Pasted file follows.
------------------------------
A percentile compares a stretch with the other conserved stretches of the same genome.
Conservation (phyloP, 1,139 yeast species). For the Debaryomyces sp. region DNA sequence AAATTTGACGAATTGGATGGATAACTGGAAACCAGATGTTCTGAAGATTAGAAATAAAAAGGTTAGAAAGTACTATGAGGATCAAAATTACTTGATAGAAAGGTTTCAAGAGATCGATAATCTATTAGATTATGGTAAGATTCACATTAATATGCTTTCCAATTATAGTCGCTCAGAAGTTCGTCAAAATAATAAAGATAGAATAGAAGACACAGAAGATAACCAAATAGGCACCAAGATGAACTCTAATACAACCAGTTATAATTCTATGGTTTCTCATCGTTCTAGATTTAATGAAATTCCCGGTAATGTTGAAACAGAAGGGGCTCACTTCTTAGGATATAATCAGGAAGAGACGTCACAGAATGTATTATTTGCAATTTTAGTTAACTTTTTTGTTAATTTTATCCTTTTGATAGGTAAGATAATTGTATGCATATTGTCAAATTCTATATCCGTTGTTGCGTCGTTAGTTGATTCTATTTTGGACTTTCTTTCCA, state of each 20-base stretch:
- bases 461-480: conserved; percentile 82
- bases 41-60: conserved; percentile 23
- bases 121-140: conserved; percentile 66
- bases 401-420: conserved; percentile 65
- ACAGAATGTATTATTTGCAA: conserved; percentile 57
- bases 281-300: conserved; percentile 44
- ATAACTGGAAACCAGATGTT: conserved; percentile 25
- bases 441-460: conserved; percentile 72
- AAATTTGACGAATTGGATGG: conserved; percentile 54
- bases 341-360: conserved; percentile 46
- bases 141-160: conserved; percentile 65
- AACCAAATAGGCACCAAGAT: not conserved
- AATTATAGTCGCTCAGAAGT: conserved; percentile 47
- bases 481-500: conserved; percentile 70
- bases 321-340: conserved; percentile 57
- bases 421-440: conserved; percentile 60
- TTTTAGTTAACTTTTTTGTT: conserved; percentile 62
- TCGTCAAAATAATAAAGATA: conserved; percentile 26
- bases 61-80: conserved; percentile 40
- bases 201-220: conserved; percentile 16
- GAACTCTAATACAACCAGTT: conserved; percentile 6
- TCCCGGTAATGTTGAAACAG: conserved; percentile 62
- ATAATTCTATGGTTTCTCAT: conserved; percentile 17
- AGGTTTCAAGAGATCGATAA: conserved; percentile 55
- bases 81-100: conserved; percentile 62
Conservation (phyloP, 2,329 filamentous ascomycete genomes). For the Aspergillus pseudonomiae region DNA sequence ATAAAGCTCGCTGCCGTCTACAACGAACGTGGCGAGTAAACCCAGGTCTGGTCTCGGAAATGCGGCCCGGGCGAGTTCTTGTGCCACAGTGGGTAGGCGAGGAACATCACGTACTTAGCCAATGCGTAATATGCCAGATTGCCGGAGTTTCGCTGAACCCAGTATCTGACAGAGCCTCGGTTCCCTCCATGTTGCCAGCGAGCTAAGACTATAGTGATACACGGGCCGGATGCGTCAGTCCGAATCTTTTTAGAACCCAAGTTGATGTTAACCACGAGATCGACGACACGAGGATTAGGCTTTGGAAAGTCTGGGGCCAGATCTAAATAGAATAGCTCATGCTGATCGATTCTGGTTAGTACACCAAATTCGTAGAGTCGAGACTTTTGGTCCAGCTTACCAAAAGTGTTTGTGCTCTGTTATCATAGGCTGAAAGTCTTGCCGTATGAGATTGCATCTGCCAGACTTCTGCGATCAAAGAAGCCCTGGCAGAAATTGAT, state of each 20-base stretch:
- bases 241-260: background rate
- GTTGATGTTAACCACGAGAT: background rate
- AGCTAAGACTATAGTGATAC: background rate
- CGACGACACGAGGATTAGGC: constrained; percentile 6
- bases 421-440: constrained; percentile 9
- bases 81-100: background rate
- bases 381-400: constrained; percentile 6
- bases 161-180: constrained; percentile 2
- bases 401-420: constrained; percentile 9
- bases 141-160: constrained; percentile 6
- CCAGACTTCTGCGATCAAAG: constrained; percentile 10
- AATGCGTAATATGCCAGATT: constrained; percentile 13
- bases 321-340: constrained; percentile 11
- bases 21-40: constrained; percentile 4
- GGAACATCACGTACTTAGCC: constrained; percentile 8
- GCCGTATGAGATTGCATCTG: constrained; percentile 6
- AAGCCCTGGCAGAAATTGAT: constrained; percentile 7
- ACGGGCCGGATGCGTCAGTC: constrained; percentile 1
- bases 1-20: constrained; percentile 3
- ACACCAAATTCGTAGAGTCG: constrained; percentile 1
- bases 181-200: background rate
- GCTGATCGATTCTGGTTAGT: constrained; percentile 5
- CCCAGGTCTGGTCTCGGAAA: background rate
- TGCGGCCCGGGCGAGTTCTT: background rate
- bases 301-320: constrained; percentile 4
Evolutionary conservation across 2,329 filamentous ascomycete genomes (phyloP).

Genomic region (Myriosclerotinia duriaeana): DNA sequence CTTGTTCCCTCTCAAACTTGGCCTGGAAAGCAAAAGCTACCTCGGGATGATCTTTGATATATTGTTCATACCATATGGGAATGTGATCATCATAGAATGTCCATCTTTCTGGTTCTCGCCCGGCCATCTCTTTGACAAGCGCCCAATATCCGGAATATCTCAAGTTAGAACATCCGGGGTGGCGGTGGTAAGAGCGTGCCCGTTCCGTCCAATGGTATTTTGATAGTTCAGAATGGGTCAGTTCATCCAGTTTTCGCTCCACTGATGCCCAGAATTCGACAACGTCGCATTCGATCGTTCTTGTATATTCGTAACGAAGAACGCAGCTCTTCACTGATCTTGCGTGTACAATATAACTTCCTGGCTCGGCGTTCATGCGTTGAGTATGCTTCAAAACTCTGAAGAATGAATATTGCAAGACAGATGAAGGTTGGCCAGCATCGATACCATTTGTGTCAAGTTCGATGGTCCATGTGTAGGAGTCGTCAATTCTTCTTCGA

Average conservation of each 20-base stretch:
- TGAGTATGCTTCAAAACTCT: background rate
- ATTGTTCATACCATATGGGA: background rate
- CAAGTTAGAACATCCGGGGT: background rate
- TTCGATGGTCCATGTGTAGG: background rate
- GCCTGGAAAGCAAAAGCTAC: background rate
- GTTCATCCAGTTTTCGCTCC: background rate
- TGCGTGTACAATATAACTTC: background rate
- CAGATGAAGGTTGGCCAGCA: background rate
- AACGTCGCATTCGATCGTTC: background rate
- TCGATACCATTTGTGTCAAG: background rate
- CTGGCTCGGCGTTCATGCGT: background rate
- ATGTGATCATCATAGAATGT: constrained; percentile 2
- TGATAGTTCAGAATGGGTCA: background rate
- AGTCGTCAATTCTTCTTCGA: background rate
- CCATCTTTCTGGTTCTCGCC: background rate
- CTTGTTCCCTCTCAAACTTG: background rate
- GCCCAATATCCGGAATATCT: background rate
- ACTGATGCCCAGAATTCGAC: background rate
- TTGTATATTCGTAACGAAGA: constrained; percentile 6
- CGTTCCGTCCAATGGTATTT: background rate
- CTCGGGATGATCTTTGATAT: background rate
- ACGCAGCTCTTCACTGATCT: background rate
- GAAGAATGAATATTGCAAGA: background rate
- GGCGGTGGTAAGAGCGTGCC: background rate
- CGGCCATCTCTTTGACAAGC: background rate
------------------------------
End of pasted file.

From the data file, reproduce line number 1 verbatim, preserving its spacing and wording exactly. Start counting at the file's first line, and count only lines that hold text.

A percentile compares a stretch with the other conserved stretches of the same genome.